In the studio I’ve worked on the flesh of the hanged man a little more, adding whites into the highlights and blue into the shadows and the hair. I’ve scraped plenty of Cadmium Red into the lower arm, reasoning that because he’s hanging upside down his blood would have descended to the lowest parts of the body. When I move the platform over so I can reach the upper parts of the body I’ll paint the flesh of the leg much bluer, probably referring to Rubens’ Entombment of Jesus, where the dead Christ is profoundly blue and yellow over a grey underpainting.
The Los Angeles College Art Association meeting is coming up in a couple of weeks. I’ve looked over the offerings of papers and can’t find any mention of anything discussing the phenomenon of the emergence of ateliers in every US city, nor any mention of the work of countless extraordinary artists who use traditional studio techniques to create great representational art. That’s not right! We need to write about the movement, discuss the issues that face us and create a philosophical underpinning that will support studio practice.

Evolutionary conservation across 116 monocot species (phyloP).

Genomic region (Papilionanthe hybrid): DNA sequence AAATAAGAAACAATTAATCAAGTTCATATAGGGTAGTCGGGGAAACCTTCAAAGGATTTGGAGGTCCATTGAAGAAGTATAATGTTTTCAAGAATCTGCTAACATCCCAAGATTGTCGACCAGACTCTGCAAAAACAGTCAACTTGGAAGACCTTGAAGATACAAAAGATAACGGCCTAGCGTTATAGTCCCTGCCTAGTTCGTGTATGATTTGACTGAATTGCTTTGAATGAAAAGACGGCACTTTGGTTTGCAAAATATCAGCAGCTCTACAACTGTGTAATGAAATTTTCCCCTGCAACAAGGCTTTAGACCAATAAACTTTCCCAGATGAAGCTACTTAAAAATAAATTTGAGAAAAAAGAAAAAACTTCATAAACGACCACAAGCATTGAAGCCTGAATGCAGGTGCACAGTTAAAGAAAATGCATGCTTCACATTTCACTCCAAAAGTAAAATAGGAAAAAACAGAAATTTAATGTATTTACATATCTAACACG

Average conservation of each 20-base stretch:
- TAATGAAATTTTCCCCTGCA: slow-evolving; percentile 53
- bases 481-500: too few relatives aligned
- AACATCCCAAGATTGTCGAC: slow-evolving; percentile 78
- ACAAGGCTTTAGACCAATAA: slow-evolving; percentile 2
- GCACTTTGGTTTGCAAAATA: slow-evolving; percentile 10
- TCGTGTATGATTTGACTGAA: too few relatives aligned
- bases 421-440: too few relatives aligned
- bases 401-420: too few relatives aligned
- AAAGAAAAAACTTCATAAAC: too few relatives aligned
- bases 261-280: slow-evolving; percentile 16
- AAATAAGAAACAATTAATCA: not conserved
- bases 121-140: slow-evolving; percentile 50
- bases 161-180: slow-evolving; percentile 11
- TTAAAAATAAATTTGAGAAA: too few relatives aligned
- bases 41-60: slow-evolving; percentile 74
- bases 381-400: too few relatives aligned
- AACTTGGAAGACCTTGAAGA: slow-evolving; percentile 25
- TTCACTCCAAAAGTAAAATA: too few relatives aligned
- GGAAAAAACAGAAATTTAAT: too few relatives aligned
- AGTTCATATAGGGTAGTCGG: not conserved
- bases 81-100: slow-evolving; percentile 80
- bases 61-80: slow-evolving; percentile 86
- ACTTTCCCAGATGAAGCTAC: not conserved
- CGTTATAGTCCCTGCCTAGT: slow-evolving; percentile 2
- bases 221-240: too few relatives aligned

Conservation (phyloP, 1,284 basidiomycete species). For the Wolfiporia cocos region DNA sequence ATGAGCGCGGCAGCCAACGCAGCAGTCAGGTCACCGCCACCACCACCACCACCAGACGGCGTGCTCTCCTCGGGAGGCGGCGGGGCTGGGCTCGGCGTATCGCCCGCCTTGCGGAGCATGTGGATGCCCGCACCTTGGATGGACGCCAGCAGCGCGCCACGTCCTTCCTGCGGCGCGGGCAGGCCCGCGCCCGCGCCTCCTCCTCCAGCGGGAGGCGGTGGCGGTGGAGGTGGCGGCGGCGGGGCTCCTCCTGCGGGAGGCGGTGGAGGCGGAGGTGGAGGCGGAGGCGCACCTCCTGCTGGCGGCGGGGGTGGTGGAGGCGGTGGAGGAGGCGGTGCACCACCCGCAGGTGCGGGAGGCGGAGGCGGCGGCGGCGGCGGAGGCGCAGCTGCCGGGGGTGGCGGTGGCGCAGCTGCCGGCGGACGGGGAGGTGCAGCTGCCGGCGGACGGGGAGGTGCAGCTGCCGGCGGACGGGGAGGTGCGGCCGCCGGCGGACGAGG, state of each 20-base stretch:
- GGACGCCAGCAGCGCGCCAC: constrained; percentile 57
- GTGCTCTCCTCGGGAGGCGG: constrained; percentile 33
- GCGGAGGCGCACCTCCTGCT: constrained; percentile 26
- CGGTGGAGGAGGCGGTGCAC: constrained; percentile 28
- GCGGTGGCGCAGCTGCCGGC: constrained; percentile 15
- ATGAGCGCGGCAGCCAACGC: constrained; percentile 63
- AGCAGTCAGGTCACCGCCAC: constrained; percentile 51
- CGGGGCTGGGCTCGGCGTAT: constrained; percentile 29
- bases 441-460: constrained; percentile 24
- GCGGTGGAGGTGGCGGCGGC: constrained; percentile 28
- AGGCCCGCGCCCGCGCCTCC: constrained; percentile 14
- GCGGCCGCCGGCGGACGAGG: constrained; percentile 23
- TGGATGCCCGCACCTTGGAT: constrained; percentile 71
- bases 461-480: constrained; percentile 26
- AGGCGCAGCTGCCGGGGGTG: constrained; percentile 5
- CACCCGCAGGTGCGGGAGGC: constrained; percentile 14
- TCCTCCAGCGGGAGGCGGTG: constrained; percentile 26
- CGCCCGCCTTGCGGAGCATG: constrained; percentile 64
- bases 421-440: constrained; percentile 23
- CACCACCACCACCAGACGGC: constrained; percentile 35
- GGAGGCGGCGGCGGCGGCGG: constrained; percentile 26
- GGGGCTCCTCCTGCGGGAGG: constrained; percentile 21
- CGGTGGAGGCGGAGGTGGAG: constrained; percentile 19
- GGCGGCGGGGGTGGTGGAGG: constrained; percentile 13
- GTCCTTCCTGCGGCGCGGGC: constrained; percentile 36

- Beside Donna’s portrait
We visited Donna Granata’s exhibit at the Ventura Government Centre to see the photo she took of me in the studio. It was a nice evening, with members of the Art community gathered together to enjoy Donna’s work and good company. I’m allowed to use the image in publicity materials and so forth, so I’ll post it on facebook pretty soon.
Hanged Man taking shape.
It’s been a busy week introducing new students to their classes and getting everything in order. We’ve been experimenting with the camera obscura to see what kind of results we can get out of it, finding that having some theatre lights aimed at the model really helps to create a stronger image. Joe wants to put together a research project in the summer to build a box like the one Vermeer used in his studio. I’d like to see that very much.
I’ve found some time to paint, despite being so busy, getting a bit further with the Hanged man, producing a roughed head and arm to add to the body. He’s coming along nicely, and will be quite dramatic when he’s done. He’s led to some really interesting research into Medieval North Italian legal practices. I’m thoroughly enjoying writing about him and the other cards that I’m exploring. My book is now a tad under 50,000 words.
Because the image illustrates the punishment for treachery I want to find symbolism that emphasizes the hanged man’s lost fidelity. Watch the blog to see how it emerges.
Traveler, trimmed at the top. Perhaps I'll take another couple of inches from the bottom.
Magician trimmed at the top and bottom. Much better!